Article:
THE PERCEIVED USEFULNESS OF TEACHERS’ GUIDES FOR SCIENCE TEACHERS
- 274 Downloads
The processes of curricula, textbooks and student resources development have been broadly surveyed and studied while teachers’ guides have received comparatively little consideration throughout recent reforms in science education. Ideal curriculum materials align instruction with the goals of reform. Well-designed teachers’ guides contribute to communicating and supporting reform-based teaching. The purpose of this study was to investigate the functions and assistance that guides provide science teachers. A questionnaire was developed and administered to science teachers from a stratified sample of elementary and junior high schools in Taiwan. The findings indicated that the guides were of greater benefit to elementary school science teachers than they were to junior high teachers. These groups of teachers perceived the guides’ usefulness differently, but they believed that a clear, concise presentation of the purpose, reminders, answer keys, concept maps of the main topics and learning progression provided the most helpful and preferred layout. Teachers felt that the function of a teachers’ guide is to provide teaching resources rather than to guide teacher thinking. This study discusses design suggestions that can engage teacher thinking.
KEY WORDSscience curriculum materials teachers’ guides
Unable to display preview. Download preview PDF.
- American Association for the Advancement of Science (1990). Science for all Americans: Project 2061. New York: Oxford University Press. Available from http://www.project2061.org/publications/sfaa/online/sfaatoc.htm.
- Anderson, R. D. & Mitchener, C. P. (1994). Research on science teacher education. In D. L. Gabel (Ed.), Handbook of research on science teaching and learning (pp. 3–44). New York: Macmillan.Google Scholar
- Backstrom, C. H. & Hursh-Cesar, G. (1981). Survey research. New York: Macmillan.Google Scholar
- Ball, D. L. & Cohen, D. K. C. (1996). Reform by the book: What is—or might be—the role of curriculum materials in teacher learning and instructional reform? Educational Researcher, 25(9), 6–8. 14.Google Scholar
- Curriculum Corporation (2006). Statements of learning for science. Carlton South, Victoria, Australia: Author. Available from http://www.curriculum.edu.au/verve/_resources/StmntLearning_Science_2008.pdf.
- Doyle, W. (1990). Classroom knowledge as a foundation for teaching. In S. Tozer, T. H. Anderson & B. B. Armbruster (Eds.), Foundational studies in teacher education: Reexamination (pp. 49–60). New York: Teachers College Press.Google Scholar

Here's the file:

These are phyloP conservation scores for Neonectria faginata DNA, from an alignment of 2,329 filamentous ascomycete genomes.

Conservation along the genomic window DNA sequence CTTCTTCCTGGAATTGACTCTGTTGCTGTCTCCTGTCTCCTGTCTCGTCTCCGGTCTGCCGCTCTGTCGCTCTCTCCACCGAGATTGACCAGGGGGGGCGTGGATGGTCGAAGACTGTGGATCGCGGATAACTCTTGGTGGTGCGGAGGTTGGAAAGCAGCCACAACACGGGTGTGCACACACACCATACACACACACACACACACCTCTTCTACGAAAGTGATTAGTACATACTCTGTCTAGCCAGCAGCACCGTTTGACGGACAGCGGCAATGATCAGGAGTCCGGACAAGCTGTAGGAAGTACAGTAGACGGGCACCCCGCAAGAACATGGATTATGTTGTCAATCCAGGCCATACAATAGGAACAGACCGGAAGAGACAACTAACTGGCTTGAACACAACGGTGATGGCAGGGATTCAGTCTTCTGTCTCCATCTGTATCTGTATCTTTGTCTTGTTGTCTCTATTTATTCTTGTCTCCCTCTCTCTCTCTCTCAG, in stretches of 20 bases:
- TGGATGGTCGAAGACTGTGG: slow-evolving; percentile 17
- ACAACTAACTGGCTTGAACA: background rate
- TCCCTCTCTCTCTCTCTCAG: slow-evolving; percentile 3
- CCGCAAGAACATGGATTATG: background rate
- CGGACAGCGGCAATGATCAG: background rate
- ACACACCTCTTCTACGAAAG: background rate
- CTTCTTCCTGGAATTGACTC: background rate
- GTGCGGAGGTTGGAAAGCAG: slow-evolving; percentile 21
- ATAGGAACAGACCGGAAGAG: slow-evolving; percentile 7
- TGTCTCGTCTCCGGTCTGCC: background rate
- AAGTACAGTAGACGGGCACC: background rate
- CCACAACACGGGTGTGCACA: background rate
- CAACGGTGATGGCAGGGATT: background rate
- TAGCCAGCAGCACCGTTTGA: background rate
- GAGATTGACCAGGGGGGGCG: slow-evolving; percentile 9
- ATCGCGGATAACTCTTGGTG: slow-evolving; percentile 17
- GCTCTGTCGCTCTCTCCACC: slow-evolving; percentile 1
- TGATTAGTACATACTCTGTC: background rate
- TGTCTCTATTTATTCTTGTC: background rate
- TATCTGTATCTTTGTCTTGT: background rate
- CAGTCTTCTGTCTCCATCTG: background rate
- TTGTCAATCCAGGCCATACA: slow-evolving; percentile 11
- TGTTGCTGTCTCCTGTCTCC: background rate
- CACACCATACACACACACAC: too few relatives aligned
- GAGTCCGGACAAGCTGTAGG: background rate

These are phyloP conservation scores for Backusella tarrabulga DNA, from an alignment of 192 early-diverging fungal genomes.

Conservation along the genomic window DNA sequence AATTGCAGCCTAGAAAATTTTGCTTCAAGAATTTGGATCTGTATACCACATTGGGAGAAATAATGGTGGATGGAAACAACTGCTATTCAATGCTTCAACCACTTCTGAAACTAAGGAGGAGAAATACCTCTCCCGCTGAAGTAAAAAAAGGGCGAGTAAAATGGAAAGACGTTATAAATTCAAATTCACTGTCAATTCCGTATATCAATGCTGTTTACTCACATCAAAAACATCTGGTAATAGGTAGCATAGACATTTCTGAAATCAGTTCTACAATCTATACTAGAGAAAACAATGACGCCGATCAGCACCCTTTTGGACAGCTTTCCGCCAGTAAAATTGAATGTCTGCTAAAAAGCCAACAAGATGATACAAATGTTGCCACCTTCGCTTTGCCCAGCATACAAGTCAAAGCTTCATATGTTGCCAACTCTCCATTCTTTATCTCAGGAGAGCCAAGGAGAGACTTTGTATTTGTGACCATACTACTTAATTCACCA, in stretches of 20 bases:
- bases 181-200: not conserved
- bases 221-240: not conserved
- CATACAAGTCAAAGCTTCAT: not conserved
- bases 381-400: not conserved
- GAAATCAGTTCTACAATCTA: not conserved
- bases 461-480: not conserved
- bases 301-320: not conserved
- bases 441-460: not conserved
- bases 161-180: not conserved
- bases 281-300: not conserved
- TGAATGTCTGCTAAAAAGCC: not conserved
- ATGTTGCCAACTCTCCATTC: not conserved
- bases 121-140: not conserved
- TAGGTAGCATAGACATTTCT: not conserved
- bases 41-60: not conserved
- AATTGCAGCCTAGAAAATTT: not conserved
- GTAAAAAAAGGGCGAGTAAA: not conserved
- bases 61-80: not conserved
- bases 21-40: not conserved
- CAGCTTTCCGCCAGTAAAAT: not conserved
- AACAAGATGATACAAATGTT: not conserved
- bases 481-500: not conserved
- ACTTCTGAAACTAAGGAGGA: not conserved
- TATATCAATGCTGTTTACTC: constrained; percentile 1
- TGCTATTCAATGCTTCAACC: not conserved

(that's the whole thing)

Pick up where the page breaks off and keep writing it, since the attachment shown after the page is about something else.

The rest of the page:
- Hsu, S. Y. (1998). Decision making of curriculum development and instruction design. Curriculum & Instruction Quarterly, 1(4), 1–12.Google Scholar
- Jen, T.-H., Lee, C.-D., Chen, K.-M., Lo, P.-H. & Chang, C.-Y. (2010). The science education in Chinese Taipei. In TIMSS 2007 encyclopaedia chapter. Amsterdam, The Netherlands: IEA.Google Scholar
- Kerlinger, F. N. (1986). Foundations of behavioural research. New York: Holt, Rinehart & Winston.Google Scholar
- Lee, T.-Y. (1992). A survey on elementary science teaching. Journal of National Hsin Chu Teachers College, 8, 258–265.Google Scholar
- Ministry of Education (2003). Curricula guidelines for elementary and junior high schools. Taipei, Taiwan: Ministry of Education Press.Google Scholar
- National Research Council (1996). The national science education standards. Washington, DC: National Academies Press. Available from http://www.nap.edu/catalog.php?record_id=4962.
- Shkedi, A. (1995). Teachers’ attitudes toward a teachers’ guide: Implications for the roles of planners and teachers. Journal of Curriculum and Supervision, 10(2), 155–170.Google Scholar
- Van Den Akker, J. (1998). The science curriculum: Between ideals and outcomes. In B. J. Fraser & K. G. Tobin (Eds.), International handbook of science education (Vol. 1, pp. 421–447). Dordrecht, The Netherlands: Kluwer.Google Scholar
- Wang, J.-J. (1999). A study of systematic change on science teaching. Proceedings of the 1999 action research conference for reform of teacher education. Taitung, Taiwan (pp. 23–52). Taitung: National Taitung Teacher College.Google Scholar
- Yore, L. D., Henriques, L., Crawford, B., Smith, L., Gomez-Zwiep, S. & Tillotson, J. (2007). Selecting and using inquiry approaches to teach science: The influence of context in elementary, middle, and secondary schools. In T. Osborn, E. Abrams, S. A. Southerland & P. Silva (Eds.), Inquiry in the classroom: Realities and opportunities (pp. 39–87). Greenwich, CT: Information Age.Google Scholar